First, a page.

Liberia: Central Bank of Liberia Upholds Monetary Policy to Curb Inflation

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CBL Executive Governor, J. Aloysius Tarlue announced the maintenance of the monetary policy rate at 30 percent is in response to the global economic uncertainties, especially the Coronavirus, which is threatening the global economy.

MONROVIA – The Board of Governors of the Central Bank of Liberia (CBL), during its March 2020 meeting, has announced its decision to maintain the monetary policy rate of 30 percent.

This comes nearly four months after the CBL Board had set a monetary policy rate of 30 percent, after transitioning from an exchange-rate-targeting monetary policy framework to an interest-rate based regime.

In a statement delivered on behalf of the Board, CBL Executive Governor, J. Aloysius Tarlue said the maintenance of the monetary policy rate at 30 percent is in response to the global economic uncertainty, especially the Coronavirus, which is threatening the global economy.

Other decisions made by the CBL Board during the meeting include the continuation of the suspension of the remittance split policy, and the continued issuance of shorter tenor financial instruments (CBL Bill) at two weeks, and one and three months above the current inflation rate.

The Board also resolved to continue the sensitization campaign for the CBL Bill and the use of electronic payments as alternative to cash transactions.

Global Developments

According to Governor Tarlue, manufacturing and trade within the global economy during the first half of 2019 weakened on account of trade policy uncertainties and geopolitical tensions.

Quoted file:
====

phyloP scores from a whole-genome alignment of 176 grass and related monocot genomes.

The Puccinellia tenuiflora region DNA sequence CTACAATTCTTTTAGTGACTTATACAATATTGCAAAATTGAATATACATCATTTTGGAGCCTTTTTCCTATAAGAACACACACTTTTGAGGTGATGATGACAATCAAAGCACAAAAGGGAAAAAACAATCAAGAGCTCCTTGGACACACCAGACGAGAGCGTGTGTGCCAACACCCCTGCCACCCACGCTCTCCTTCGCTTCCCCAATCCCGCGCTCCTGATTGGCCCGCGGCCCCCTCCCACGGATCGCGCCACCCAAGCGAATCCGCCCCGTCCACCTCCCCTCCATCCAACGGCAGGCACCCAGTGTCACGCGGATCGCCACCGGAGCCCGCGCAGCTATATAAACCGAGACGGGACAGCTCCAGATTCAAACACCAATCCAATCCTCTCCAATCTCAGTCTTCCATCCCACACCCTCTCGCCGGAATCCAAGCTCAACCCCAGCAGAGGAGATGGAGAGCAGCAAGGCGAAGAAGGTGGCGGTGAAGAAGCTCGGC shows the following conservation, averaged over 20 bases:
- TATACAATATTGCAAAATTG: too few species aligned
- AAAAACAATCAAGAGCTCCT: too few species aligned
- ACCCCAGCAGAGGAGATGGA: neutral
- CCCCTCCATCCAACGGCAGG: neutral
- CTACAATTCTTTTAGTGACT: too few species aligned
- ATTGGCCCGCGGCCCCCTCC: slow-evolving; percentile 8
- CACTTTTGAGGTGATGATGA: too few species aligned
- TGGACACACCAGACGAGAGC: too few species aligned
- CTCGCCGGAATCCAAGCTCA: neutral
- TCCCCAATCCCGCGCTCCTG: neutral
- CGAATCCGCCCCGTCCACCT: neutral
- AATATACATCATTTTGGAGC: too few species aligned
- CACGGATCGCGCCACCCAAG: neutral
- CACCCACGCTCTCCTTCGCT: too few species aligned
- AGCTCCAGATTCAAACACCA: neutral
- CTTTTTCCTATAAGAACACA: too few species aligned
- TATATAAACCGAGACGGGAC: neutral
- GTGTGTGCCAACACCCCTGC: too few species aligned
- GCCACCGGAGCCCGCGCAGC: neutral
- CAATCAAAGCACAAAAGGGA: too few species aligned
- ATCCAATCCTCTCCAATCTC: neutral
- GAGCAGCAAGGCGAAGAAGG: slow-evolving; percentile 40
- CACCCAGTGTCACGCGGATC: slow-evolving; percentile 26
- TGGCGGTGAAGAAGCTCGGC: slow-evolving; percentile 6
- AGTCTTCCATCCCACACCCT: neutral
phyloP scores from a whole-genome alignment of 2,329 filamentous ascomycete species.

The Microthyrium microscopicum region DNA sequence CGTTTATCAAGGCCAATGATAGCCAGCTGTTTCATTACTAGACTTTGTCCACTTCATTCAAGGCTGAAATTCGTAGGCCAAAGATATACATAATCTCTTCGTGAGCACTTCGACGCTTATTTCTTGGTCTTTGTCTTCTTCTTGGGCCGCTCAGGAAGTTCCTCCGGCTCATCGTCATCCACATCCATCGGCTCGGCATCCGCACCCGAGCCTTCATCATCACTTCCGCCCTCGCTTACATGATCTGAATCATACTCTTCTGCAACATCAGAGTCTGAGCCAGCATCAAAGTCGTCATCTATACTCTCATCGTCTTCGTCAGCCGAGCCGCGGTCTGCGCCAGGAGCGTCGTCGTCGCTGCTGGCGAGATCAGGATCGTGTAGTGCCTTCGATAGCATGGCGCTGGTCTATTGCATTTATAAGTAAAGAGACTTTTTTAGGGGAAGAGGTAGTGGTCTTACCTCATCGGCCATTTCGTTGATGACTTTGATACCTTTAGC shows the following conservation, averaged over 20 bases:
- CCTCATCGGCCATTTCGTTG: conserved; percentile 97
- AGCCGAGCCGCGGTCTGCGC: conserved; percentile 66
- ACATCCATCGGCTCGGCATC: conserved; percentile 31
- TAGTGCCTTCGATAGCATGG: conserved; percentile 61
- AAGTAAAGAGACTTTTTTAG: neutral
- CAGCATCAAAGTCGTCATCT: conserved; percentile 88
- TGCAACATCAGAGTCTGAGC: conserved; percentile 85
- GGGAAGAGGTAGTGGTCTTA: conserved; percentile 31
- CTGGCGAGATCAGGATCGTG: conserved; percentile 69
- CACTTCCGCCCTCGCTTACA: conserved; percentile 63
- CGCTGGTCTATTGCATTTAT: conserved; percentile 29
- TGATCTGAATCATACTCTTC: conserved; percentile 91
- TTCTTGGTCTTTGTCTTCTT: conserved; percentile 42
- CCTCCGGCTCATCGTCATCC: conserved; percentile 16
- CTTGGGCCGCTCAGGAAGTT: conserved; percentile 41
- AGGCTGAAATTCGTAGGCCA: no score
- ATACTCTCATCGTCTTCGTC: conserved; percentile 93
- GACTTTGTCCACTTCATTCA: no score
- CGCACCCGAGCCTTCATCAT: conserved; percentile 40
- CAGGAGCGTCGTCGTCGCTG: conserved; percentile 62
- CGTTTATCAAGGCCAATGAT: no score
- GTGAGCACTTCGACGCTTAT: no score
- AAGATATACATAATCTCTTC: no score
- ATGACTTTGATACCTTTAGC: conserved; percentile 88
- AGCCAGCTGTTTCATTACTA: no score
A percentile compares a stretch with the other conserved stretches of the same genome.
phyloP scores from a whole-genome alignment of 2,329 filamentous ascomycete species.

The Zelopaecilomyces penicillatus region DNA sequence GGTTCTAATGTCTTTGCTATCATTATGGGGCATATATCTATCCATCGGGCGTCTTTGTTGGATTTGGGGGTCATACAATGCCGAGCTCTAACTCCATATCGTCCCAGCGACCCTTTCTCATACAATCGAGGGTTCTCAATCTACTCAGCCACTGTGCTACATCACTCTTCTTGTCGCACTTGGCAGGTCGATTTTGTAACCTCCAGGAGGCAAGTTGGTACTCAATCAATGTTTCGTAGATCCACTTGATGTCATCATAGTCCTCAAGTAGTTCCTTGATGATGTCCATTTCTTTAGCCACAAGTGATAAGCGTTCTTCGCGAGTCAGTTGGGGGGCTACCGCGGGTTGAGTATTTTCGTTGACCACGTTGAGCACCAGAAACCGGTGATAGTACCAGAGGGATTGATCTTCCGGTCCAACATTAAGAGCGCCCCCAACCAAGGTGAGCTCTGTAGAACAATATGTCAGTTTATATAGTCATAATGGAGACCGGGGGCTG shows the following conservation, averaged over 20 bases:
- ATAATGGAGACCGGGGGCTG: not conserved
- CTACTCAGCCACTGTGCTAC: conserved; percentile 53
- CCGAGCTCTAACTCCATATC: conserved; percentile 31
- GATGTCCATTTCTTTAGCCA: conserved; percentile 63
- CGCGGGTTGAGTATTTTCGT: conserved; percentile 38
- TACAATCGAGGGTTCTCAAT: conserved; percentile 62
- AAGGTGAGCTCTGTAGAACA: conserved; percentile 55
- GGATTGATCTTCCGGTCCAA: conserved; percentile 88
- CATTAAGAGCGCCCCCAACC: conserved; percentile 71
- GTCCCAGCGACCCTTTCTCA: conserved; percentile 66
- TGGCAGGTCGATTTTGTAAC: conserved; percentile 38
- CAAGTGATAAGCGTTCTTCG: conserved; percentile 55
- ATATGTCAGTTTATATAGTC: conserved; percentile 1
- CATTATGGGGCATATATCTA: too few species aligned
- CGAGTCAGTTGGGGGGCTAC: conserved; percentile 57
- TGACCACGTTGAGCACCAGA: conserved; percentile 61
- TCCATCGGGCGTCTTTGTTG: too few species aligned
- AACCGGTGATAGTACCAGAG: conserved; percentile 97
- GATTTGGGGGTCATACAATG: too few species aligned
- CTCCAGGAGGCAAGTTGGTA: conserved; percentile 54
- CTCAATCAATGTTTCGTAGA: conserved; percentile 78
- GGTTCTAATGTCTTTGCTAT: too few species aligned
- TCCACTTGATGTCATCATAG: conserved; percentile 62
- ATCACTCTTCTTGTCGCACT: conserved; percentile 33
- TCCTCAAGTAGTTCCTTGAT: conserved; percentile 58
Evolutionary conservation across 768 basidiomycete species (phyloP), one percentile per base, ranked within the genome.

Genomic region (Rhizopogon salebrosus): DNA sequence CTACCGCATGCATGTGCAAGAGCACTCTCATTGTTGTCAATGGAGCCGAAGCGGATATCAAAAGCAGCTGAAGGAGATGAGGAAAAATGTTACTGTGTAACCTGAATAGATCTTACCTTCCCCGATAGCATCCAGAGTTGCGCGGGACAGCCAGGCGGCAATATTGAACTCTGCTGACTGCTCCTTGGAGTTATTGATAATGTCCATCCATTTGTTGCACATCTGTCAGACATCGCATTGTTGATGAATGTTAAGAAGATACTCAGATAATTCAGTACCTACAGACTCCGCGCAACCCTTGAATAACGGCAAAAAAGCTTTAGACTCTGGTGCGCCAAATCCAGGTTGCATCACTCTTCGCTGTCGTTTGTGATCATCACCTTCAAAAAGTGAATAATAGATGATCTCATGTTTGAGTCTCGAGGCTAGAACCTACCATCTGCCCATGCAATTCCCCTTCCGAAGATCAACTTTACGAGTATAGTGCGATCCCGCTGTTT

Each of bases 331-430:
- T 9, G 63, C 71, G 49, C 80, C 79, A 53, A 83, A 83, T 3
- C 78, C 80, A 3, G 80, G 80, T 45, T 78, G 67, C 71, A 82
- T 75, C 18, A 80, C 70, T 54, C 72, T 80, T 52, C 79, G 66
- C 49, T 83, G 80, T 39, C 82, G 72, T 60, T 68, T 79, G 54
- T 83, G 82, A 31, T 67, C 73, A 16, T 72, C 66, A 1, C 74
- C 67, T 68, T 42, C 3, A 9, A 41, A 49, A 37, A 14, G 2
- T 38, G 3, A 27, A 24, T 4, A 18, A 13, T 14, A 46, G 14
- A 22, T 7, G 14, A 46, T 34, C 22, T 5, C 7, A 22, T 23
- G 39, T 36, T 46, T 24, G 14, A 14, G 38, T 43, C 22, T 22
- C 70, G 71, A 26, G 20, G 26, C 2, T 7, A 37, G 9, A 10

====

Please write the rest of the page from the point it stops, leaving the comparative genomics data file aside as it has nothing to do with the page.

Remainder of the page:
However, he added that global economic growth rebounded in the second half of 2019 and that trend is projected to continue throughout 2020 and yield a 3.3 percent growth in global economic activity.

He furthered that monetary policy easing, through declining policy rates in several economies, should help global activity recover, but warned that key risks to this growth uptick is the coronavirus, which if not mitigated or eradicated could reverse the gains that were made especially in the last half of 2019 for which an upward trend was projected in the first quarter of 2020.

The Domestic Economy

On the domestic front, the CBL announced that the Liberian dollar gained strength against the US dollar in the fourth quarter of 2019 for the first time since 2014. Compared to the third quarter of 2019, when the exchange rate was L$204.4 to one US dollar, the Liberian dollar appreciated by 11.3 percent by the end of the fourth quarter of 2019.

The CBL also mentioned that the Bill did well in the last quarter of 2019, thanks to the 30 percent monetary policy rate that was announced earlier in November 2019. Subscriptions for the CBL Bill rose to LD440.4 Million in quarter four of 2019, rising from LD92.6 Million in the previous quarter.

All was, however, not ‘smooth-sailing’ for the Liberian economy. Non-performing loans stood at 17.2 percent of all loans by the fourth quarter of 2019, representing an increase of 4.5 percent over the previous quarter.

In the wake of depressed global economic activity, Real GDP growth for Liberia was estimated to contract by 1.4 percent due to underperformance in manufacturing, services and the forestry subsectors. The weak performance of the economy was further shown by deterioration in the output gap.

“Annualized inflation fell by 5.1 percentage points to 25.8 percent, from 30.9 percent in Quarter three (Q3) 2019 on account of declines in market prices due to the appreciation of the Liberian dollar,” Governor Tarlue said in the statement.

“Merchandise trade balance remained in deficit, despite improving slightly due to decline in import payments that outweighed the fall in export receipts in Q4. As a share of GDP, the trade deficit in Q4 fell to about 3.7 percent of 2019 GDP, from 5.0 percent in the previous quarter.” 

Prompted by the above developments in both the global and domestic economy, the CBL Board opted to reduce its monetary policy rate and vigorously promote the CBL Bill and electronic payments systems, the very policies that engendered price stability and low inflation in quarter four of 2019, with the hope that the trend would continue throughout 2020.

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